Many a time I’ve heard writers—including some well-known and best-selling authors—say they don’t read reviews of their books. And they discourage fledgling writers to likewise ignore them.
I suppose there’s wisdom in that. After all, book reviews are nothing more than opinions. And opinions, the old saying goes, are like certain parts of the anatomy—everybody has them, and they all stink.
That’s truer than ever nowadays. Thanks to online sites that allow everyone and anyone to post a review, their value has diminished, if not disappeared.
Many writers—and I know some of them—game the system, enlisting friends to post positive reviews, which are worse than useless and a disservice to prospective readers. There are even companies that will, for a price, post as many positive—but phony—reviews as you can afford.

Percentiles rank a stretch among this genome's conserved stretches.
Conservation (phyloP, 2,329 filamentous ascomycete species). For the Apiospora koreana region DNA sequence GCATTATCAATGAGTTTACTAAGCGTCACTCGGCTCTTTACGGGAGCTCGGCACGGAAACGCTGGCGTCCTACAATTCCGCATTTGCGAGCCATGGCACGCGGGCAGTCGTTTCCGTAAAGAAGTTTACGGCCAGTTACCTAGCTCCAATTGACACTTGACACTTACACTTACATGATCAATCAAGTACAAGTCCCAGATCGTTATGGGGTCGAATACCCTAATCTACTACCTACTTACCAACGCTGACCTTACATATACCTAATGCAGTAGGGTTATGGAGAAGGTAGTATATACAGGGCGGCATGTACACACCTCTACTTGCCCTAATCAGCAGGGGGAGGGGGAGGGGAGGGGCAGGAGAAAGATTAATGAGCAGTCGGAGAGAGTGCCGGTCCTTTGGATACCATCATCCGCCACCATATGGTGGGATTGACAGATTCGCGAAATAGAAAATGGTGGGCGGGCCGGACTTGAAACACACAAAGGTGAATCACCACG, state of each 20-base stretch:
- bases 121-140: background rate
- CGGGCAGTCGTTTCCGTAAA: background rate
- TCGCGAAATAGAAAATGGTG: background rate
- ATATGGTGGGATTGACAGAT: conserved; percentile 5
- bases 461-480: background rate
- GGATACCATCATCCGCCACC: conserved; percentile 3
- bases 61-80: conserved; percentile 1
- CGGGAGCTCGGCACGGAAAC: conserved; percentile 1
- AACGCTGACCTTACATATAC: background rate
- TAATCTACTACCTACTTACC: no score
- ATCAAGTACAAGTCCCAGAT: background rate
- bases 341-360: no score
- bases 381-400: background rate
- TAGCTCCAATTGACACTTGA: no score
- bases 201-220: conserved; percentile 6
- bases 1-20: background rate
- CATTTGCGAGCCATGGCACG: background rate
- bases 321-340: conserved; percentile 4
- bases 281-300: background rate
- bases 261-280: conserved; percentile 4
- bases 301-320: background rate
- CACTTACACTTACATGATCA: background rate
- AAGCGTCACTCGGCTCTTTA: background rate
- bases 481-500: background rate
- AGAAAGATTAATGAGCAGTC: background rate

Then there are reviewers, cantankerous by nature, who seem to derive some perverse pleasure out of panning books and writers, and offer no basis (or have none) for their dislike.
So, it may well be best for writers to leave reviews unread. I confess, however, to reading them. Here’s a dandy, for my poetry collection Things a Cowboy Sees and Other Poems:
“Hated it. The poems are filled with all the righteous indignation of a white, Christian male who feels persecuted by society.”
Maybe I shouldn’t have read that. But you must admit it’s entertaining.
Besides, travel can be broadening, and I just can’t pass up the pleasure of taking the occasional quantum leap into the peculiar parallel universe where reviewers like that one must reside.
She’s entitled to her opinion, I suppose. But I’m not sure that particular opinion is about that particular book.
Read the book, and see what you think.